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Hysteroscopy for treating subfertility associated with suspected major uterine cavity abnormalities


Bosteels, J., et al

Subject Keywords: Hysteroscopic removal, Endometrial polyps, Submucous fibroids, Uterine septum, Intrauterine adhesions, Ultrasound, Hysterosalpingography, Diagnostic hysteroscopy, Intrauterine insemination (IUI), In vitro fertilisation (IVF), Intracytoplasmic sperm injection (ICSI)
Region: International (other)

Human life starts when a fertilised egg has successfully implanted in the inner layer of the cavity of the womb. It is believed that abnormalities originating from this site, such as polyps, fibroids, septa or adhesions, may disturb this important event. The removal of these abnormalities by doing a so-called hysteroscopy using a very small diameter inspecting device might therefore increase the chance of becoming pregnant either spontaneously or after specialised fertility treatment, such as intrauterine insemination or in vitro fertilisation. This review identified no studies reporting live birth as an outcome. We found one study on the removal of fibroids in women with unexplained infertility. It suggests that there might be a higher chance of conceiving after surgery compared to regular sexual intercourse for 12 months. Due to the low number of women (94) and the low number of pregnancies (30) the differences are not statistically significant. The quality of the study is very low. Therefore uncertainty remains about the real value of removal of fibroids in raising the chance of conception in women having difficulty becoming pregnant. We found only one study on hysteroscopy in 215 women with polyps who were to be treated with insemination for various fertility problems. The findings support an important increase in the pregnancy rates after the hysteroscopic removal of polyps. Although the quality of this study is high, further studies are needed to confirm this result. Neither of the two studies reported data on the surgical complications of hysteroscopy.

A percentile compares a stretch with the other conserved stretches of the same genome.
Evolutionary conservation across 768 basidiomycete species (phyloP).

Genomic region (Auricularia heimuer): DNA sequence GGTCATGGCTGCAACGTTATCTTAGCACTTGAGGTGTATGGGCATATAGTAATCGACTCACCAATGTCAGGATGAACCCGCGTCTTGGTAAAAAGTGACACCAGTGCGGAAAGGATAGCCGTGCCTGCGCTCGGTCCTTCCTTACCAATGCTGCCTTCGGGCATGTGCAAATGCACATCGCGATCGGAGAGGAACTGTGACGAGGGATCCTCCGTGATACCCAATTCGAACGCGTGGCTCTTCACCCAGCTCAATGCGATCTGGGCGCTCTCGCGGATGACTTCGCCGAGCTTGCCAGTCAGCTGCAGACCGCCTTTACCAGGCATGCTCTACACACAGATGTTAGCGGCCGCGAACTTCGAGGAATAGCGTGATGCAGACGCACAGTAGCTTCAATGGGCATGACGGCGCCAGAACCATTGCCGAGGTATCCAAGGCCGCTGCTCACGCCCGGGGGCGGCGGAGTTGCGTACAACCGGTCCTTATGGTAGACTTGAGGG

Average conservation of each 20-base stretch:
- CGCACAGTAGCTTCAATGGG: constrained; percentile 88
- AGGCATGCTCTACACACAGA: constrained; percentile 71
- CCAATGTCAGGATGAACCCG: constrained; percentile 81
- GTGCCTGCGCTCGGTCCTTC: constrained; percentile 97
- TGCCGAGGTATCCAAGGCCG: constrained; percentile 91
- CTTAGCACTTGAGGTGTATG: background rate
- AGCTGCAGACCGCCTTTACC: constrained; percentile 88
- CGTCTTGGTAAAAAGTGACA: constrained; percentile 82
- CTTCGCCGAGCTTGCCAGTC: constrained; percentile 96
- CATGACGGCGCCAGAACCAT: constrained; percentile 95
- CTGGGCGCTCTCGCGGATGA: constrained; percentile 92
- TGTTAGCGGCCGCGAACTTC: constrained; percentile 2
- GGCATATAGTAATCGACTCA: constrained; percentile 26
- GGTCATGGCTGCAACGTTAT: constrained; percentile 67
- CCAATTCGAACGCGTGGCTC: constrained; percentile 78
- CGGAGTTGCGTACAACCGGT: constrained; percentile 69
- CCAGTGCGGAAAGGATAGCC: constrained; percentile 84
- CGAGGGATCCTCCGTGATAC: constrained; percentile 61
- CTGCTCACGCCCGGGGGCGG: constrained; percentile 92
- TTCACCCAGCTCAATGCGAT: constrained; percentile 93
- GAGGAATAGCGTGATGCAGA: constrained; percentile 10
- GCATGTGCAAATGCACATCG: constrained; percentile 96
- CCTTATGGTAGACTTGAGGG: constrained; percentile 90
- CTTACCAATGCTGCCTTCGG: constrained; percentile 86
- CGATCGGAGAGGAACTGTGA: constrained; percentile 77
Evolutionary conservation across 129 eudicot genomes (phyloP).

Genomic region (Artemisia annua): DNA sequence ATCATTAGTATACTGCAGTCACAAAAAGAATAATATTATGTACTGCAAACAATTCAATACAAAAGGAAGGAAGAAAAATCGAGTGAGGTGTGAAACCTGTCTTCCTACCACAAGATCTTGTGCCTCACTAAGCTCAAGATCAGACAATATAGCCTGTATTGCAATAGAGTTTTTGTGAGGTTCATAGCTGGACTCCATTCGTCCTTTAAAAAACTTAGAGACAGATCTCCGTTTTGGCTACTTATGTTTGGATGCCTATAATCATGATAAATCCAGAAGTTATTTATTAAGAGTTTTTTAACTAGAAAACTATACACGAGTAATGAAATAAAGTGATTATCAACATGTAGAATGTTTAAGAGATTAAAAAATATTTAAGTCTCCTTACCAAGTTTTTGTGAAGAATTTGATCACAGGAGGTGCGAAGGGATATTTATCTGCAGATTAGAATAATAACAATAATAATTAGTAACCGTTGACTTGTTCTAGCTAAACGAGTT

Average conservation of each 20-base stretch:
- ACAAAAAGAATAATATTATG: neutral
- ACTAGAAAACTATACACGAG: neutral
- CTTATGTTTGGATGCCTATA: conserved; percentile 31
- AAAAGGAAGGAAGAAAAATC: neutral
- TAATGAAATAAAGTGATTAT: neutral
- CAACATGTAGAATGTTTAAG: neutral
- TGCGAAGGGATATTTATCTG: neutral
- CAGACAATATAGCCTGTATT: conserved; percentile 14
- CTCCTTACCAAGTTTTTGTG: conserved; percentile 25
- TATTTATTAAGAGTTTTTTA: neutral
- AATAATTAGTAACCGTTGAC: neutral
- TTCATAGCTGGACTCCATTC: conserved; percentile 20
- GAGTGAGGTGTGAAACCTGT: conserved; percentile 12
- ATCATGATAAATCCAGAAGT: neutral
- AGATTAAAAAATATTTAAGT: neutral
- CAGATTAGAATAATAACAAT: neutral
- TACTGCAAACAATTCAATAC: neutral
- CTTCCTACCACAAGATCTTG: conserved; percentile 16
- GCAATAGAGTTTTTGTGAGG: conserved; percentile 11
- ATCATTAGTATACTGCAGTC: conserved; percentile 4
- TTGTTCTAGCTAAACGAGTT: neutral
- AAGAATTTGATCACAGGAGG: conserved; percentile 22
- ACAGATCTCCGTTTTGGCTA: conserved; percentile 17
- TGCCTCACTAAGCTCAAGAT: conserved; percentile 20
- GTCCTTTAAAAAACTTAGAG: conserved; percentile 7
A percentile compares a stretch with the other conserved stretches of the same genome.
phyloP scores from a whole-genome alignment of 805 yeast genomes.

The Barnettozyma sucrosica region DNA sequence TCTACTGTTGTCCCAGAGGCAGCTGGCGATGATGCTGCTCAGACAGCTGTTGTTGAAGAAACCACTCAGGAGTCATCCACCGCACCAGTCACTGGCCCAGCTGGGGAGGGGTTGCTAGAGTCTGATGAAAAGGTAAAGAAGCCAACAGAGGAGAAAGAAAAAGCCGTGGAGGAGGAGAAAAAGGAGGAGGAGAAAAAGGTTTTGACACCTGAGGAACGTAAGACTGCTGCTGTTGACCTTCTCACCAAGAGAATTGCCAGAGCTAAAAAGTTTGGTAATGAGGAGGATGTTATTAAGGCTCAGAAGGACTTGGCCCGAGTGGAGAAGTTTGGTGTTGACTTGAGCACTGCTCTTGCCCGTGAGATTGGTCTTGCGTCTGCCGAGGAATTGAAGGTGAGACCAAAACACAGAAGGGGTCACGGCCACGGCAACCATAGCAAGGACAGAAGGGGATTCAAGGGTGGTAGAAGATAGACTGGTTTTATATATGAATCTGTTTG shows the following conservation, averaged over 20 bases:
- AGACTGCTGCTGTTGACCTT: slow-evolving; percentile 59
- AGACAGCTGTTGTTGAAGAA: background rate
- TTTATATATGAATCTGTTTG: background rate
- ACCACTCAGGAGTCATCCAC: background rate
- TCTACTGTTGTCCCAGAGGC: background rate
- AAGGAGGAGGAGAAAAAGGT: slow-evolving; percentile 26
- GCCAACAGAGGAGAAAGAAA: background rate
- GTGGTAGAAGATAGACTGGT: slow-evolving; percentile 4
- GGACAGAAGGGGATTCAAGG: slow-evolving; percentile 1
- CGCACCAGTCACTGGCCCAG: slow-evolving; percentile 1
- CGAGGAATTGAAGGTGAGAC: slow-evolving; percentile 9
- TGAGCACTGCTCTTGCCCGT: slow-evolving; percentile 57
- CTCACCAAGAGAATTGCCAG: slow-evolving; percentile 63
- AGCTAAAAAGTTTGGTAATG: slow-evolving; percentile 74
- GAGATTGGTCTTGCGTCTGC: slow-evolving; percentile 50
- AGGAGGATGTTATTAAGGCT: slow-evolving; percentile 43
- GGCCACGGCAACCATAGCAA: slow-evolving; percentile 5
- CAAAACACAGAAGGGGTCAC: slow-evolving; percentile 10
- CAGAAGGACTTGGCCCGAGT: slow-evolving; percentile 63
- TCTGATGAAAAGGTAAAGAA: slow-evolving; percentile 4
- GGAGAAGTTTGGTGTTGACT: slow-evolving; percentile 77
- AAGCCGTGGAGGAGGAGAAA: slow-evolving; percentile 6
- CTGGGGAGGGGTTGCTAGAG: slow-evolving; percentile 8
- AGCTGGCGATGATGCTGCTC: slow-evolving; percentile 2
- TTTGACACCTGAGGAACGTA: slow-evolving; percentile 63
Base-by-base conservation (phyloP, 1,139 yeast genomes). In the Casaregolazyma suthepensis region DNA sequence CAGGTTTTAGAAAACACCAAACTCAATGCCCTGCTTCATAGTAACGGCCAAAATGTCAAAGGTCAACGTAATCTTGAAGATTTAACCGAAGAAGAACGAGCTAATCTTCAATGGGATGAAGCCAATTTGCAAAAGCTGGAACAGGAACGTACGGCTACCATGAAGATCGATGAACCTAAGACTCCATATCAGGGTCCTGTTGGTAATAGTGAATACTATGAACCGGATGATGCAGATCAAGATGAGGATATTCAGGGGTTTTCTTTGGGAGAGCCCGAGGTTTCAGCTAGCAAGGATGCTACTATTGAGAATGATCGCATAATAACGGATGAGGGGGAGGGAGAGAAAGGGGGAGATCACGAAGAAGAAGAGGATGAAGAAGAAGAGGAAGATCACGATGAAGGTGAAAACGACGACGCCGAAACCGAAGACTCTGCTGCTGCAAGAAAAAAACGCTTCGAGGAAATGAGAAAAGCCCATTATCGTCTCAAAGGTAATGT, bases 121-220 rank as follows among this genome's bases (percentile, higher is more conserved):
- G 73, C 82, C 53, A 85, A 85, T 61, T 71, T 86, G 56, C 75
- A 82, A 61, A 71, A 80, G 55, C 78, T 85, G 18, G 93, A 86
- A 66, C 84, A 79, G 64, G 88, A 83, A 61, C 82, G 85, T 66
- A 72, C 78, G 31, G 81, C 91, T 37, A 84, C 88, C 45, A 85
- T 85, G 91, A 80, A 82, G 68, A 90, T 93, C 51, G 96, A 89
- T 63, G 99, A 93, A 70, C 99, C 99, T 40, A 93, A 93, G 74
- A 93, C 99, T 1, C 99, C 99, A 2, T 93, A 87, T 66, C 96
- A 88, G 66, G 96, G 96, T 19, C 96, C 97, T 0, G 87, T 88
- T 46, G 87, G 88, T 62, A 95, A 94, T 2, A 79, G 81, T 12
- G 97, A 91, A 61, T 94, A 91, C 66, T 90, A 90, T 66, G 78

More studies are needed before hysteroscopy can be proposed as a fertility-enhancing procedure in the general population of women having difficulty becoming pregnant.



Rights: © The Cochrane Collaboration
Suggested citation:

Bosteels, J., et al. (2013) Hysteroscopy for treating subfertility associated with suspected major uterine cavity abnormalities [Online]. Available from: [Accessed: 20th July 2019].


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